6. Hey Jack, I should get the pcbs back early next week - just in time for Christmas. James B is also having a set made up Stateside - so I expect that he will have it up and running with the J1 long before me. I'll forward you the EagleCAD files if it would be of potential future interest. The SPI interface is wired to the usual pins on the Arduino headers - so potentially it could be used as a video graphics co-processor for either the ATmega - or the FPGA on the Papilio Duo. I will keep you posted - as we make some progress. Have a Happy Christmas and a Prosperous New Year Ken
  7. This evening I got the Python Shell running with Python2.7 and Win 7. You need to adjust the Path system variable - and also install PySerial. I have now got what i consider to be minimum "friendly environment" working - so I can start to explore the J1b and Forth language. In the pipeline I have a new open source pcb design (currently at manufacturers) for a shield that supports the FTDI FT812 Embedded Video Engine (Eve) - outputting to Dsub VGA connector (800x600 60Hz) plus PS/2 keyboard and Mouse. This pcb will work with anymicrocontroller with Arduino headers that suppoerts SPI interface - including Papilio Duo, Nucleo, Discovery F7, Arduino + Teensy etc. It's VGA output for the big screen. Have a Happy Christmas Ken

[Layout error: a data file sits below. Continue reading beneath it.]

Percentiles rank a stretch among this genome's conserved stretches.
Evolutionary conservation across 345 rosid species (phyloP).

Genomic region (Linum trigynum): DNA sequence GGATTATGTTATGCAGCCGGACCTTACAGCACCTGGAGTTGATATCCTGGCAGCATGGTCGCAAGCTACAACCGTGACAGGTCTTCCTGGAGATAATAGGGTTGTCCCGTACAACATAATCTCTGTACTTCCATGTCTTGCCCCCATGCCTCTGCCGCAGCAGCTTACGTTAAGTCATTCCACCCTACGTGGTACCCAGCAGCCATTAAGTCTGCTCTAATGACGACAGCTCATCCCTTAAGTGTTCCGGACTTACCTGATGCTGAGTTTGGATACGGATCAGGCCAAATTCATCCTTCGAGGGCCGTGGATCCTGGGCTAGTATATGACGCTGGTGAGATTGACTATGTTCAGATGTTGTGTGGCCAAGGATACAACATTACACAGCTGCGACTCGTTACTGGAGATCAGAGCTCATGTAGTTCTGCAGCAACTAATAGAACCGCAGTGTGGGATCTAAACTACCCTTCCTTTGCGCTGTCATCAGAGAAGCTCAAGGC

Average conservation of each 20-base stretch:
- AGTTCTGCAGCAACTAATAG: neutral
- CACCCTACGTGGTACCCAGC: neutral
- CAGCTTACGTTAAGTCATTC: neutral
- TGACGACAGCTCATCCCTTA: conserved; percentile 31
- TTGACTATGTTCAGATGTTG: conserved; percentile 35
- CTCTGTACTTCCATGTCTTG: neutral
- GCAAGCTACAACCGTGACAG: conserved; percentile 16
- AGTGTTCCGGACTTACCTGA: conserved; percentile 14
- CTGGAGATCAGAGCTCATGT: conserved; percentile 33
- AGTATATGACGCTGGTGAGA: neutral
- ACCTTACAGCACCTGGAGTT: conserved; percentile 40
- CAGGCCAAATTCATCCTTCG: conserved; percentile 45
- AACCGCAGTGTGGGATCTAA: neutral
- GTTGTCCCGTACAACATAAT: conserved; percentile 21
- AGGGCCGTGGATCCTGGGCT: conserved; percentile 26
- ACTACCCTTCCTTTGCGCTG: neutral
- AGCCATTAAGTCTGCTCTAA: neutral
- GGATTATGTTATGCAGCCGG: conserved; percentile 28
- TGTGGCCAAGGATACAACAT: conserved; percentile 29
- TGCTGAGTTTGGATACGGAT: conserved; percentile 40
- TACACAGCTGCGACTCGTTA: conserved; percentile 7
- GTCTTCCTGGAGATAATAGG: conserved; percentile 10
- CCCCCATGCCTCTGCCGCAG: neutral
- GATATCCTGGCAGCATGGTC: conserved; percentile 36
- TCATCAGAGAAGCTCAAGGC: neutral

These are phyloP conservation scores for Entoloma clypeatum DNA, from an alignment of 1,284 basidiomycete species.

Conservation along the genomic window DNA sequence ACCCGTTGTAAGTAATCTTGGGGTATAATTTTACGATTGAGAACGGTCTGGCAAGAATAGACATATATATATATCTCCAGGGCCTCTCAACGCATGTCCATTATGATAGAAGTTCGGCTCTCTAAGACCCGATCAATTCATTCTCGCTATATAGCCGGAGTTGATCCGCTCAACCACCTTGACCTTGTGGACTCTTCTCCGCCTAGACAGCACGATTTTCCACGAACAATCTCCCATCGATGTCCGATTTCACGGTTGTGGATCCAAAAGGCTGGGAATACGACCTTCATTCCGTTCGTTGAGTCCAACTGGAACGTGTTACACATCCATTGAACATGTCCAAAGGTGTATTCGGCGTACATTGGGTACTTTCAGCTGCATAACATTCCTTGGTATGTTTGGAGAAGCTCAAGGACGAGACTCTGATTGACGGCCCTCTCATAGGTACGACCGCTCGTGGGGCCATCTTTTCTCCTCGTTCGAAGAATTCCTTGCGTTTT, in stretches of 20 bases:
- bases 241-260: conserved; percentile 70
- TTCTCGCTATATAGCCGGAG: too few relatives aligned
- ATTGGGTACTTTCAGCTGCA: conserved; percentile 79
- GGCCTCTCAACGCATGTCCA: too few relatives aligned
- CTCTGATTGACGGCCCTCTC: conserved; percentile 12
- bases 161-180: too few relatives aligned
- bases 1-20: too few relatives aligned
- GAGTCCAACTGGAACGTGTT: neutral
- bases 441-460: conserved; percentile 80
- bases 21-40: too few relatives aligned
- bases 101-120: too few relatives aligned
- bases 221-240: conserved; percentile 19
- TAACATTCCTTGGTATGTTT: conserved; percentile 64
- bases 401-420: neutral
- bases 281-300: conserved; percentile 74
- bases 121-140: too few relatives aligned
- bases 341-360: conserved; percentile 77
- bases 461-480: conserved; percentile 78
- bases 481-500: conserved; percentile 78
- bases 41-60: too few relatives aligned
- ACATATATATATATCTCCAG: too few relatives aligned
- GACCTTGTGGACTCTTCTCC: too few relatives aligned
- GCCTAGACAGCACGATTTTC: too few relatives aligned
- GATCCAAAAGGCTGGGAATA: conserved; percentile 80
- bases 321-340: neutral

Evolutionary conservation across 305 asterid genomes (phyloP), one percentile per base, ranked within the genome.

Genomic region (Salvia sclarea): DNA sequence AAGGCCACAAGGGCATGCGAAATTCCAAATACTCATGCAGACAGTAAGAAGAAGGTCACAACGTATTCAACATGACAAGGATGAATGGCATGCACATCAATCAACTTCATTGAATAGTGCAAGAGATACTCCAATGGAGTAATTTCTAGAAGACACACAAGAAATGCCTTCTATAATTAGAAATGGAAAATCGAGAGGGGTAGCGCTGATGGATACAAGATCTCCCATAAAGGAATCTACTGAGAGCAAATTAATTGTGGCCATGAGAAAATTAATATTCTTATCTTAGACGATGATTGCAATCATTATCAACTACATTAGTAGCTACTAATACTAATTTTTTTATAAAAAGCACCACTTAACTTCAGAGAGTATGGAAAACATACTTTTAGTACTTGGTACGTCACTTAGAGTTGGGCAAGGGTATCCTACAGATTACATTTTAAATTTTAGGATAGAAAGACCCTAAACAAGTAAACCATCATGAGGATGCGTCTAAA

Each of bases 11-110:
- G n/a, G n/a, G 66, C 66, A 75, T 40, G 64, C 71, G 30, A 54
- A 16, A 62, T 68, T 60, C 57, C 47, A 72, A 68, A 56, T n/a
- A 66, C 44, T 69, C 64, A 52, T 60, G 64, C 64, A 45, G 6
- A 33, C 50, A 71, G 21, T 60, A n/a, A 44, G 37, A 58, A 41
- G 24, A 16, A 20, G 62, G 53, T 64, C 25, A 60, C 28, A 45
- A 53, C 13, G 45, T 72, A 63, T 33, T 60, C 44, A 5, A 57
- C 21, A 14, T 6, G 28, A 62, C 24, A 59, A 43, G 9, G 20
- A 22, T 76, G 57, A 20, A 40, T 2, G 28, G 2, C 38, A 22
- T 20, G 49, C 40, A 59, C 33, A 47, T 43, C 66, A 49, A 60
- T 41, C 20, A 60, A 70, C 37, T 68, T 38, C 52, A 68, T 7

8. Hi JCW, James, I use "Termite" under windows There's a Plug -in under setting that is called "Status LEDs" - that allows you to set DTR as you need. I was able to get 5.27MHz Output Pin toggle using James's code modified as follows to remove delay : blink OUTPUT 13 pinMode 0 begin dup 13 io! invert again ; And this version toggles at about 7.5MHz : fasterblink OUTPUT 13 pinMode 0 begin 1 13 io! 0 13 io! again ;